Contract law deals with the promises and agreements that law will enforce. Understanding contract law is vital for all aspiring lawyers and paralegals, and contracts courses are foundational courses within all law schools. Contract Law For Dummiestracks to a typical contracts course and assists you in understanding the foundational legal rules controlling voluntary agreements people enter into while conducting their personal and business affairs. Suitable as a supplement to introductory and advanced courses in contract law, Contract Law For Dummies gives you plain-English explanations of confusing terminology and aids in the reading and analysis of cases and statutes.
Contract Law For Dummies gives you coverage of everything you need to know to score your highest in a typical contracts course. You'll get coverage of contract formation; contract defenses; contract theory and legality; agreement, consideration, restitution, and promissory estoppel; fraud and remedies; performance and breach; electronic contracts and signatures; and much more.
- Tracks to a typical contracts course
- Plain-English explanations demystify intimidating information
- Clear, practical information helps you interpret and understand cases and statutes
If you're enrolled in a contracts course or work in a profession that requires you to be up-to-speed on the subject, Contract Law For Dummies has you covered.
Tuesday, November 29, 2011
Yesterday, now widely known as "Cyber Monday," I received a marketing email from Patagonia. The message: "Don't Buy This Jacket." The email read in part:
Because Patagonia wants to be in business for a good long time - and leave a world inhabitable for our kids - we want to do the opposite of every other business today. We ask you to buy less and to reflect before you spend a dime on this jacket or anything else.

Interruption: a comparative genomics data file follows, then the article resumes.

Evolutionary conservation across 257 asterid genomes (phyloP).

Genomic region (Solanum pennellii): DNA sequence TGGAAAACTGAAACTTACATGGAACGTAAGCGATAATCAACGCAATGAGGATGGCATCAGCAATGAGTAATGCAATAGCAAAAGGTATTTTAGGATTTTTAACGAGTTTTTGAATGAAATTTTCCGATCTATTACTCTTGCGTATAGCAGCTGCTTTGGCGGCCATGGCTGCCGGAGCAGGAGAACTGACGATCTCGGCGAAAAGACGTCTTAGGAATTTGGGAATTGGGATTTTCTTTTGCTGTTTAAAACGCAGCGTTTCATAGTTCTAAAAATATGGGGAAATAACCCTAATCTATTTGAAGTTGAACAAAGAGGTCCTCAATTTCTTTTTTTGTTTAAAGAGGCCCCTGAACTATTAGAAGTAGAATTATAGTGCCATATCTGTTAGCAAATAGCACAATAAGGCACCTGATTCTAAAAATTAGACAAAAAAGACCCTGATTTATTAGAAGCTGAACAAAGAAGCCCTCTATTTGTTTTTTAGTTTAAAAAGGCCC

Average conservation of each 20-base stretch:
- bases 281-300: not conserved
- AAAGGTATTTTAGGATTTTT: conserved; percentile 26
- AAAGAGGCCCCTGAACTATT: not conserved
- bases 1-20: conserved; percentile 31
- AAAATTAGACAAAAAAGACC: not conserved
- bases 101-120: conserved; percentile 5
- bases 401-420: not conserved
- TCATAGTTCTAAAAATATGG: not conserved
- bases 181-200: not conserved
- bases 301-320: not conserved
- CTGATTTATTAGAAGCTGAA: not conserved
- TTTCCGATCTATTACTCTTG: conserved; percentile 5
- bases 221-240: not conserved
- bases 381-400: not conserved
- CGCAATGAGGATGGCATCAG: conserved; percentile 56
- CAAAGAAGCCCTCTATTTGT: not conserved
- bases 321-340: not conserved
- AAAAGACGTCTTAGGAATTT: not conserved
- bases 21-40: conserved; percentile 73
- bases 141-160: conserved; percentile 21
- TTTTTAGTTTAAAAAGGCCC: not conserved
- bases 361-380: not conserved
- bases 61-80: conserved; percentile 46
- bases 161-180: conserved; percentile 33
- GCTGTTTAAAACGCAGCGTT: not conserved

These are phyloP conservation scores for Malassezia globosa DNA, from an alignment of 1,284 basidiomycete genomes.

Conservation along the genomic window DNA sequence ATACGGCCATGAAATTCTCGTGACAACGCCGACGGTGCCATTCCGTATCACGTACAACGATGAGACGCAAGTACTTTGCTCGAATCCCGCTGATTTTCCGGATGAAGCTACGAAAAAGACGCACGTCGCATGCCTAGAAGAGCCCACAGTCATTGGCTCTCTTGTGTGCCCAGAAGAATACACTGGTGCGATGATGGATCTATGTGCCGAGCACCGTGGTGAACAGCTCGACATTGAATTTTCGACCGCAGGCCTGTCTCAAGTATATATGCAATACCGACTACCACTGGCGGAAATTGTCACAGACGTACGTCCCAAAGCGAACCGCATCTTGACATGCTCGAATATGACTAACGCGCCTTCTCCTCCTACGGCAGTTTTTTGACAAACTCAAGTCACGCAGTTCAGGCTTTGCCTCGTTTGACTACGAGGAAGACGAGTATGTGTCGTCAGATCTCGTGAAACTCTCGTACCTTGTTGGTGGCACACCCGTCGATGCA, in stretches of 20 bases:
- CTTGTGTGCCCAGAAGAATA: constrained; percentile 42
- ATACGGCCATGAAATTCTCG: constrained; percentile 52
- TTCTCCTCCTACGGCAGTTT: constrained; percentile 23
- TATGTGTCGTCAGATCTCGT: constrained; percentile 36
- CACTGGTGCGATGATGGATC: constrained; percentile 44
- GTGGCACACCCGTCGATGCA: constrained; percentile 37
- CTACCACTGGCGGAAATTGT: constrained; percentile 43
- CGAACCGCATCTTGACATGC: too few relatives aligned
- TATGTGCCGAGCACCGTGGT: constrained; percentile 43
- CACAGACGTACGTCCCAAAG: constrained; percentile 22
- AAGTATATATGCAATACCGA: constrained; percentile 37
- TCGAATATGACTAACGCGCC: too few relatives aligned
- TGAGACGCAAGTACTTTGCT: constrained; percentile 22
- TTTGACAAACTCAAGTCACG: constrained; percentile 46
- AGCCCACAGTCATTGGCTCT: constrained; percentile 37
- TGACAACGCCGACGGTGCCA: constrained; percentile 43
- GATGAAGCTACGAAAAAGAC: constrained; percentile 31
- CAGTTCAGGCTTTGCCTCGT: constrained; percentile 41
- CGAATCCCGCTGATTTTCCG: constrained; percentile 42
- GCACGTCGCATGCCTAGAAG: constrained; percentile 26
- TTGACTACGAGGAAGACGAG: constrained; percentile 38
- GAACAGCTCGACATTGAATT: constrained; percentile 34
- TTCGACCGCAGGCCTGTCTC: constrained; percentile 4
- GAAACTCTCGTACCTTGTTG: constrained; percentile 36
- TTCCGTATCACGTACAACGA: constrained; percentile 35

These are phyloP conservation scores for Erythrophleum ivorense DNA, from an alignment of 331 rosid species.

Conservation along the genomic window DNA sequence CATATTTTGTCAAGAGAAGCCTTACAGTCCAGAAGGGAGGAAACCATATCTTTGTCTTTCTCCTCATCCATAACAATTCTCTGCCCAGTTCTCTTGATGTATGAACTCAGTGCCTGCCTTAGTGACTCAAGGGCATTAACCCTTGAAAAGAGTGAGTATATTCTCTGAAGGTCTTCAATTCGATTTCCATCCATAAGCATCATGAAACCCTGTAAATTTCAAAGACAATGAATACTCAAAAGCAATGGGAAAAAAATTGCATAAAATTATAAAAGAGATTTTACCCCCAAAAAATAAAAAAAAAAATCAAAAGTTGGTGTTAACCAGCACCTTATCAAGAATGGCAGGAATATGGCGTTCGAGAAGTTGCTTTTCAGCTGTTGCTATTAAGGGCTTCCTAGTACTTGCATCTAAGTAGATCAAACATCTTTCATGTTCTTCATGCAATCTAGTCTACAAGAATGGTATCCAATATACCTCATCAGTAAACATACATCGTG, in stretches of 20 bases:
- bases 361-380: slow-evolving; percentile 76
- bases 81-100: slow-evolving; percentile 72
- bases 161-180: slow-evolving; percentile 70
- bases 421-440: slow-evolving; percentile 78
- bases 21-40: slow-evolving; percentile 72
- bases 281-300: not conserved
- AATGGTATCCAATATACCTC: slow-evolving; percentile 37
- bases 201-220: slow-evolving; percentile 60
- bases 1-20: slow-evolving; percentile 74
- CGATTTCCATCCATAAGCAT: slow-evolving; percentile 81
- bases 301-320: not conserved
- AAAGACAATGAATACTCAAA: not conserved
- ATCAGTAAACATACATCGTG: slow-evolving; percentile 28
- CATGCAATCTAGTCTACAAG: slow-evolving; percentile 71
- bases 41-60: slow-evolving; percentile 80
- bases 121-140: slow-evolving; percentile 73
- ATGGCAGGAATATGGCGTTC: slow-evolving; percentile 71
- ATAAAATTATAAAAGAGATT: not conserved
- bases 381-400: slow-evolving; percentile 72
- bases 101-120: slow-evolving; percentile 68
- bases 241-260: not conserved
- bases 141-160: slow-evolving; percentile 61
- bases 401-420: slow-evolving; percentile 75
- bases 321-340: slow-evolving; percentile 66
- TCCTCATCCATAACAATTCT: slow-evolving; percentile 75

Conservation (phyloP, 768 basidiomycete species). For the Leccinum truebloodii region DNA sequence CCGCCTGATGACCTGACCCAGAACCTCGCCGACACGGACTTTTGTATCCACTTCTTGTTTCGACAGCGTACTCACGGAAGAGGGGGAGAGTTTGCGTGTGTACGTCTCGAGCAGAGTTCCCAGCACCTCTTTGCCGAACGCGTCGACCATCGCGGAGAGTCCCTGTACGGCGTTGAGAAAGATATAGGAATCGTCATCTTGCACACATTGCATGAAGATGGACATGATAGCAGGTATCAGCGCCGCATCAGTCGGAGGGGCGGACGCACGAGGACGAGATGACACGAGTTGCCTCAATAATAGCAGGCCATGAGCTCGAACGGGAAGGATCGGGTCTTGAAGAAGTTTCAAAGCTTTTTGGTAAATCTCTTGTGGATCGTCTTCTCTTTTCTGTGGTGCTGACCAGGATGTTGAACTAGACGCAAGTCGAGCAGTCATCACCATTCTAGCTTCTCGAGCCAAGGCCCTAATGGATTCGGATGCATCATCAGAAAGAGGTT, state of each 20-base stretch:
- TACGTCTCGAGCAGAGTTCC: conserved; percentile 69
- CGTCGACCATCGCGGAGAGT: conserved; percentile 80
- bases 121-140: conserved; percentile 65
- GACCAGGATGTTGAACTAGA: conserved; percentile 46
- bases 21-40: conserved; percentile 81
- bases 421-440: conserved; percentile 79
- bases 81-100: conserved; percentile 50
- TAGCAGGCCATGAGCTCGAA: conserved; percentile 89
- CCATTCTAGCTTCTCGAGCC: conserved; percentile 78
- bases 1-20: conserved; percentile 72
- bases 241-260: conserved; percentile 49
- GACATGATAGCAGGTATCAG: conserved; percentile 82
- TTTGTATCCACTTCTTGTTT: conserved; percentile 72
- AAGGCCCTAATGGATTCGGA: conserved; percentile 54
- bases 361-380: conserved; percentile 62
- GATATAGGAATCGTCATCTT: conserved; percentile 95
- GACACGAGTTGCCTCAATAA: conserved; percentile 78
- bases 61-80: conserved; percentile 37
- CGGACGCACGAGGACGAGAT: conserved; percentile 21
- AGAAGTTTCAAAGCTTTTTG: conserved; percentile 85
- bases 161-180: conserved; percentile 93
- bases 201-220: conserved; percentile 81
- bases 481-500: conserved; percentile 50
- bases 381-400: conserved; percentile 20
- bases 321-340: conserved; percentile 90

The advertisement reminded me to "think twice" and instructed not to "buy what [I] don't need." The jacket, "[m]ade of warm, breathable, compressible and stretchy high-loft fleece," is apparently one of Patagonia's bestsellers; retail price of $149.
Ha! Nice try, Patagonia. I will not be manipulated by your reverse psychology. Though, it did remind me of a contracts exam fact pattern I used a few years back that involved an email where the sender said something like "I'm selling my house but, trust me, you don't want to buy my house because it has been a real money pit." Seller also says all sorts of funny and brutally frank things about the house. One of the questions raised was whether this email constitued an offer to contract. I am also reminded of the parking lot of a Grateful Dead show in the early 90's and a gentleman wandering around saying "bad [acid] trips, who wants 'em? I got 'em!" But I digress, though only slightly (e.g., Ship of Fools, see below).
Elvis Costello is also participating in this season of reverse psychology. His message: "don't buy my new box set." In fact, Costello apparently wrote on his website: "Unfortunately, we at www.elviscostello.com find ourselves unable to recommend this lovely item to you as the price appears to be either a misprint or a satire." The price? $225. NBC reports:
Costello tried to get the record company to knock the price down, but was unsuccessful. So he is recommending buying the work of another legendary artist.
"If you should really want to buy something special for your loved one at this time of seasonal giving, we can whole-heartedly recommend, 'Ambassador of Jazz' -- a cute little imitation suitcase, covered in travel stickers and embossed with the name 'Satchmo' but more importantly containing TEN re-mastered albums by one of the most beautiful and loving revolutionaries who ever lived – Louis Armstrong," Costello wrote. "The box should be available for under one hundred and fifty American dollars and includes a number of other tricks and treats. Frankly, the music is vastly superior."